3. Our worship of God.  For us as Christians, that God is absolute, self-sufficient and completely independent should move us to a reverent fear and awe.  God is not a Being who jumps at our beck and call, and yet how often do we typically think that is the case?  The fact that He has extended grace to us and does provide us with blessing is certainly to His praise, but ultimately, we have to worship Him not for what He can do for us, but for who He is in and of Himself.  Along with this, with such a God, we need to worship Him as He wants, not as we want.  Do we do this?  Also, because God is absolute and independent, we can trust Him absolutely.  Again, do we do this?  These are questions we need to ask ourselves.

4. Our Christian worldview: A worldview is made up of an understanding of overarching reality (metaphysics), knowledge (epistemology), and behavior (ethics).  Non-Christian thought starts with the universe being eternal and the product of random chance; all knowledge starts with ourselves, as does our ethics.  In the Christian worldview, because God is absolute, He transcends the universe and there is not ultimate randomness.  Because He is absolute, He is the source of all knowledge, therefore a true understanding of reality requires starting with a biblical framing.  Lastly, because He is absolute, there are no virtues He needs to conform to; His character forms the virtues that we need to conform to.  Morality, therefore, has an absolute basis; indeed, it is the only real solid basis for any morality.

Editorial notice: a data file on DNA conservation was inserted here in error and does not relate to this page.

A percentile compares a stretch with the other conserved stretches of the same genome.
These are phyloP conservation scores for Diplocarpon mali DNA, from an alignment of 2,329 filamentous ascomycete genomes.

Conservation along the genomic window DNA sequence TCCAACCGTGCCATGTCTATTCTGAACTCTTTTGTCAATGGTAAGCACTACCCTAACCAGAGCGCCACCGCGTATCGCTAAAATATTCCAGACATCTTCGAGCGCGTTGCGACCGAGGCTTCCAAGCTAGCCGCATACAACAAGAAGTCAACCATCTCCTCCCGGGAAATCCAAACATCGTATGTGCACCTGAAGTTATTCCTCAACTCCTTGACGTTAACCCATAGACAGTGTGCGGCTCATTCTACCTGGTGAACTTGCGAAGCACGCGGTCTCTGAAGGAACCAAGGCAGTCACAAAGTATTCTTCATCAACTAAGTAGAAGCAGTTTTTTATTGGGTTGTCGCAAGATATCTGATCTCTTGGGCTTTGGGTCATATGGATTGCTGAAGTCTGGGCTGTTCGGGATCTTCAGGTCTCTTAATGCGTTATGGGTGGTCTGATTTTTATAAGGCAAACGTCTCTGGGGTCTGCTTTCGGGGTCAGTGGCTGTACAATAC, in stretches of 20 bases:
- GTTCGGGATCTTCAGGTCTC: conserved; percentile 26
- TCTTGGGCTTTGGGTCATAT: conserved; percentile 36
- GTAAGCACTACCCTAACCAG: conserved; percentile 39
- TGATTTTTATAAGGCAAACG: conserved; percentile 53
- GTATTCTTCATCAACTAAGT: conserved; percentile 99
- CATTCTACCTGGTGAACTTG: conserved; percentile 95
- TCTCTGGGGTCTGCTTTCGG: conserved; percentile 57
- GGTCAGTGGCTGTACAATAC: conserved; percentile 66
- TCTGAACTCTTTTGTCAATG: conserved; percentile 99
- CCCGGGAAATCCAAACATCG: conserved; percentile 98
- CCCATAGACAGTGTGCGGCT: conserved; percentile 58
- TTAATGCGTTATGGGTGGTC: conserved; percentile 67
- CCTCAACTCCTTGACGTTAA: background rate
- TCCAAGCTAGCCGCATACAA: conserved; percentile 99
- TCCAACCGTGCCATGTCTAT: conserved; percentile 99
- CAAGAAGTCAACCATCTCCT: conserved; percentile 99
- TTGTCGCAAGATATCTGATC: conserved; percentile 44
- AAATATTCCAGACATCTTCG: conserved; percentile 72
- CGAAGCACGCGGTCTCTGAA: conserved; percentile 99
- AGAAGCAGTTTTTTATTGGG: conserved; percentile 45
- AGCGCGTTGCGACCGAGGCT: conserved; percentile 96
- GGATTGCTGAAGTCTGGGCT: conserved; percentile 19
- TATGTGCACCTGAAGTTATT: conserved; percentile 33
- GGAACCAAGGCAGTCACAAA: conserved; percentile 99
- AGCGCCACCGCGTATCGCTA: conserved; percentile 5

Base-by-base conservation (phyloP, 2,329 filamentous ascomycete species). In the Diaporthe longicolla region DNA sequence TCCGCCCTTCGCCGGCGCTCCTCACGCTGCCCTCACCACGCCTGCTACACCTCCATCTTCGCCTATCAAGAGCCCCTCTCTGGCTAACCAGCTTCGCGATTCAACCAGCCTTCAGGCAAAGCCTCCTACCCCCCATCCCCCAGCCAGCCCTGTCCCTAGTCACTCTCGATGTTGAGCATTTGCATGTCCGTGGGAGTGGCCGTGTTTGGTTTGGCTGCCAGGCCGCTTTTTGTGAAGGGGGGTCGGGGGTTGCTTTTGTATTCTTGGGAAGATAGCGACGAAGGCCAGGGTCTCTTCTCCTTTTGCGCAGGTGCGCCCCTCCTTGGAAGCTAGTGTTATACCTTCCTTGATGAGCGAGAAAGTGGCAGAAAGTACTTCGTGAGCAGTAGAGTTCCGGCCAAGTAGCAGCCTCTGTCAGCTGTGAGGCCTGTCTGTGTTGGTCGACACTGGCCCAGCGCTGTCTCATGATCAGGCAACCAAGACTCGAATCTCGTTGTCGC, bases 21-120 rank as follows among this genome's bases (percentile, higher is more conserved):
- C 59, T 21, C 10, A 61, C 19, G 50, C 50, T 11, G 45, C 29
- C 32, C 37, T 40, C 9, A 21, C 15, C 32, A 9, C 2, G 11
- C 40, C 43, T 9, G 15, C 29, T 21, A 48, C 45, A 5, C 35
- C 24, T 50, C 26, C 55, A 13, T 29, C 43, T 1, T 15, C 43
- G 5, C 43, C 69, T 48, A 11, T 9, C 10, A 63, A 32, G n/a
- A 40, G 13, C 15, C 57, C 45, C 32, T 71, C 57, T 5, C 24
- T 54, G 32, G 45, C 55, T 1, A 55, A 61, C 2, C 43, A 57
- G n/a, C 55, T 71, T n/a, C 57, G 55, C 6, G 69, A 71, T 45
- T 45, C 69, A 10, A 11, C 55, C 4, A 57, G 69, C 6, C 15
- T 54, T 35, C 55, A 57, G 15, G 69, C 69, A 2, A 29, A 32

• Reality:  God transcends everything and everything finds its source in Him.  There is no randomness in the universe or something God has to react to.  He is a totally unhindered actor.  He does not have to do anything for anyone.  Our reason for even existing at all is bound up with God’s glory.  This should cause us to stand in awe, even fear.
  • Knowledge:  God not only knows more than we do, He is the source for all knowledge.  We know things because He has revealed Himself and those things to us.  As Cornelius Van Til would always say, we think God’s thoughts after Him.  This means that any system of thought that does not begin with God will always be skewed.
  • Behavior: All basis for morality is found in God, and there can be no real basis for morality apart from God.  There are abstract ethical principles that God has to subscribe to.  God not just gives us moral standards and exemplifies those standards, His character and being are the ground for those standards.

Scripturally, the key text one needs to keep coming back to is Romans 11:33-36: “For who has known the mind of the LORD?  Or who has become His counselor?  Or who has first given to Him and it shall be repaid to Him?  For of Him and through Him and to Him are all things, to whom be the glory forever.  Amen” (cf. Isa. 40:13, Jer. 23:18, Job 36:22 and 41:11).  I can think of no better doxology.